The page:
On Hollywood Babble-On, Kevin Smith and Ralph Garman like to take a look at some folks in Hollywood who left us, but left behind bodies of work we will long remember. March 3rd’s episode honored Warren Frost, former judge Joseph A. Wapner, and Bill Paxton.
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“This one made me said, because I was a huge Twin Peaks fan back in the day,” said Garman when passing on the news of Warren Frost’s death to the HBO audience. Twin Peaks fans will remember Frost as Donna’s father, Dr. Will Hayward. Frost, whose son Mark Frost co-created Twin Peaks, reprised his role in the upcoming and new version of the series on Showtime.
Frost, a WWII veteran, worked in theater and film production in New York City before moving to California in search of work in front of the camera. His CV includes IMDB credits from 1957 to 2017, from The Gray Ghost (1957) to Seinfeld and Twin Peaks.
“This guy lived a life!” said Garman.
Joseph A. Wapner
via Silver Screen Collection/Getty Images
“Huge bucket of win. Huge bucket of jurisprudence win!” was Smith’s response when Garman relayed that former judge on The People’s Court passed away at the age of 97.
Prior to his 12 years of ruling The People’s Court, Wapner served for 20 years on both the municipal and superior courts of California.
A Los Angeles native, born in 1919, Wapner graduated from Hollywood High School (class of ’37), and he earned a bachelor’s degree in philosophy from USC.
Wapner was a awarded the Purple Heart and the Bronze Star having served in the Army in the Pacific campaign of WWI. He was wounded with shrapnel in his left foot and was honorably discharged in 1945.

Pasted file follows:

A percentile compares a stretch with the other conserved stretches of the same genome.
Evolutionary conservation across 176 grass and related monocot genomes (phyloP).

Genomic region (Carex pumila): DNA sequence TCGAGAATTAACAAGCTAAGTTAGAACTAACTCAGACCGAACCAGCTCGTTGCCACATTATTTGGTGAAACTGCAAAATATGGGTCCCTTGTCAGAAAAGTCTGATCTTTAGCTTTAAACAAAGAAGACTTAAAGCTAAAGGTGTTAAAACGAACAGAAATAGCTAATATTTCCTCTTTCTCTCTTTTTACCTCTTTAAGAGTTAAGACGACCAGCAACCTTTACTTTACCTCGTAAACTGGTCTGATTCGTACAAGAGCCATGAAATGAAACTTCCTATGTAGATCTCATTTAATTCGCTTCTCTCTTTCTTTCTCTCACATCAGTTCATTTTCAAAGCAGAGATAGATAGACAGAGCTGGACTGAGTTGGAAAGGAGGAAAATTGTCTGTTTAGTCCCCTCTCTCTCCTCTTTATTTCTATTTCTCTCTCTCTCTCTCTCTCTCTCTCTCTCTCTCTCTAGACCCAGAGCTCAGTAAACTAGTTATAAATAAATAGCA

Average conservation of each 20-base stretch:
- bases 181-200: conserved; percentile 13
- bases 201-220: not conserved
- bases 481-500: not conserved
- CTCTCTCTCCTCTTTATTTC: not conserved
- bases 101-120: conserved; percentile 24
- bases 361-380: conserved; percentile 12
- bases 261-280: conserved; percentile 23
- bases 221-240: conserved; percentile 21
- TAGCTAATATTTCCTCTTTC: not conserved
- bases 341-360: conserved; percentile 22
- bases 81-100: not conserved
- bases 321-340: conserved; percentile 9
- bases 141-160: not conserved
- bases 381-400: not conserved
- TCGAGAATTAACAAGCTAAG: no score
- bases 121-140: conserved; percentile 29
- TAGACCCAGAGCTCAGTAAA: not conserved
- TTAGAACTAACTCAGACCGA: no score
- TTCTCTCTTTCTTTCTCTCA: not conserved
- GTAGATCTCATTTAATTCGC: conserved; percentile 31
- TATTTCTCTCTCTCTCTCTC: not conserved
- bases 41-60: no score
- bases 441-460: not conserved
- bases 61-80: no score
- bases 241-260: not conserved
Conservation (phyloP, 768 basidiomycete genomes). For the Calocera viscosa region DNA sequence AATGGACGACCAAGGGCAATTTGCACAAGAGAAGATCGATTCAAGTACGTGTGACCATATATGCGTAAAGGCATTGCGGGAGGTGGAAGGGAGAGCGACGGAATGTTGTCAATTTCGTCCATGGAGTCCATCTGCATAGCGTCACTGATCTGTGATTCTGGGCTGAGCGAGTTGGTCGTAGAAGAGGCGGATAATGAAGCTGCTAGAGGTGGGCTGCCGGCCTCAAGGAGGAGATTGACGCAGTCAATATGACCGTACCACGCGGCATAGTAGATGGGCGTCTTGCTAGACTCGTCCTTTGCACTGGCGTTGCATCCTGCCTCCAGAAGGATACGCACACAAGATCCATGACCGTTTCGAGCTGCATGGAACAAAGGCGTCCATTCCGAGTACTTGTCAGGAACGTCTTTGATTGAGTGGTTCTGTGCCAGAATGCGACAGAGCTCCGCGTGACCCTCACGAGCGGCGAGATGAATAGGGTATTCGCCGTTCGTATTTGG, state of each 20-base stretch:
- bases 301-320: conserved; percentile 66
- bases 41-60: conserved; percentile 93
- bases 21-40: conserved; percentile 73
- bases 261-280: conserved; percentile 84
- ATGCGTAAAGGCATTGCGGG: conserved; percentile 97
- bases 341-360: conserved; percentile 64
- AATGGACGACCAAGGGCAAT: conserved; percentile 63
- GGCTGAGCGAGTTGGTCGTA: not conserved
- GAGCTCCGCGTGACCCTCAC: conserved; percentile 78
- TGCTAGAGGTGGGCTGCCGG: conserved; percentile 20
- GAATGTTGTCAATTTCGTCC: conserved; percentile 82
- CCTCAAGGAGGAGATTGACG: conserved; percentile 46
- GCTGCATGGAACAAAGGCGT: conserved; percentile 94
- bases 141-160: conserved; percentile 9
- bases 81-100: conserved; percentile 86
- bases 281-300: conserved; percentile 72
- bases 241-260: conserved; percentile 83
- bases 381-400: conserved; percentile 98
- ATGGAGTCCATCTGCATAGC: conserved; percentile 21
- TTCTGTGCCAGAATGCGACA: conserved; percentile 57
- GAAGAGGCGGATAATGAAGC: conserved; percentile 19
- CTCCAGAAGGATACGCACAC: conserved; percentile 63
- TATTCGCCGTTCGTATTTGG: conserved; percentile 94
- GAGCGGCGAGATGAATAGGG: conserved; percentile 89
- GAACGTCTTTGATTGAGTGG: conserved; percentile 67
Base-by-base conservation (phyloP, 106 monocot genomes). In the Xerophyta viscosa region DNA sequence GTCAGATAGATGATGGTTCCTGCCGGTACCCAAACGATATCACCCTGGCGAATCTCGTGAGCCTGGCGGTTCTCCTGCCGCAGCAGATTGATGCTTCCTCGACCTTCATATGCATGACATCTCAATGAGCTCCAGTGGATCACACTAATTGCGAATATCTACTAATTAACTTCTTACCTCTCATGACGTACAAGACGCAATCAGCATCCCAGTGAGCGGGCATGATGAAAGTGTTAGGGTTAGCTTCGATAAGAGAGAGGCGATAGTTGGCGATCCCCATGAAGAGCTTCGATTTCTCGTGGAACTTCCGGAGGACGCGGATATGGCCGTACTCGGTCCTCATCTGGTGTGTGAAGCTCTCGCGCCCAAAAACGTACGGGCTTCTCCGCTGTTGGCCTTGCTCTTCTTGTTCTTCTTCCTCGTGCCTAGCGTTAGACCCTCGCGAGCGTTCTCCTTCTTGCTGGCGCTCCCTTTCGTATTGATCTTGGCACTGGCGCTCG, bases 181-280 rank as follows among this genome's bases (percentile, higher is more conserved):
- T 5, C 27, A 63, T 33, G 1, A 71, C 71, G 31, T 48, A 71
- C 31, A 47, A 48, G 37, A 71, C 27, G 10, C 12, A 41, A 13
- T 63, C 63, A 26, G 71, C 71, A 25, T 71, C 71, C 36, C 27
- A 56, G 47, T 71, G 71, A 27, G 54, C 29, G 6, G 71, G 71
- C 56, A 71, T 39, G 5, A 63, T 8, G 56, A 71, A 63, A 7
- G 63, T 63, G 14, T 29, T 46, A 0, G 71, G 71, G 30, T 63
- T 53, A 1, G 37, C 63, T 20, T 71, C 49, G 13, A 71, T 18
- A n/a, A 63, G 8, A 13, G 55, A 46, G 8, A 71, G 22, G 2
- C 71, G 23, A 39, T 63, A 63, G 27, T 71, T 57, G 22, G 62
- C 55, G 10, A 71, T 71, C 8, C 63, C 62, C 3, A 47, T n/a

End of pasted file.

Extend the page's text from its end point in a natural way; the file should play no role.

“No matter who was in front of him, Judge Wapner was playing fucking straight,” remembered Garman. “He didn’t go for the laughs. He didn’t comment on anything. You could be the biggest clown and stand in front of him, and he wouldn’t really react to it.”
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“The cartilage of any movie and project he was in,” proclaimed Smith after Garman announced the final Hollywood Stiff of the show’s evening.
Bill Paxton passed way due to complications to surgery, a representative for his family said in a statement. The Texas-born actor’s full career included blockbuster juggernauts like Twister, Aliens, and Titanic, just to name a few. He was 61.
“He was absolutely fucking dazzling and memorable,” Smith told the HBO audience.
“I first got to know him in Weird Science as Chet, the obnoxious older brother,” reminisced Garman.
They will be missed.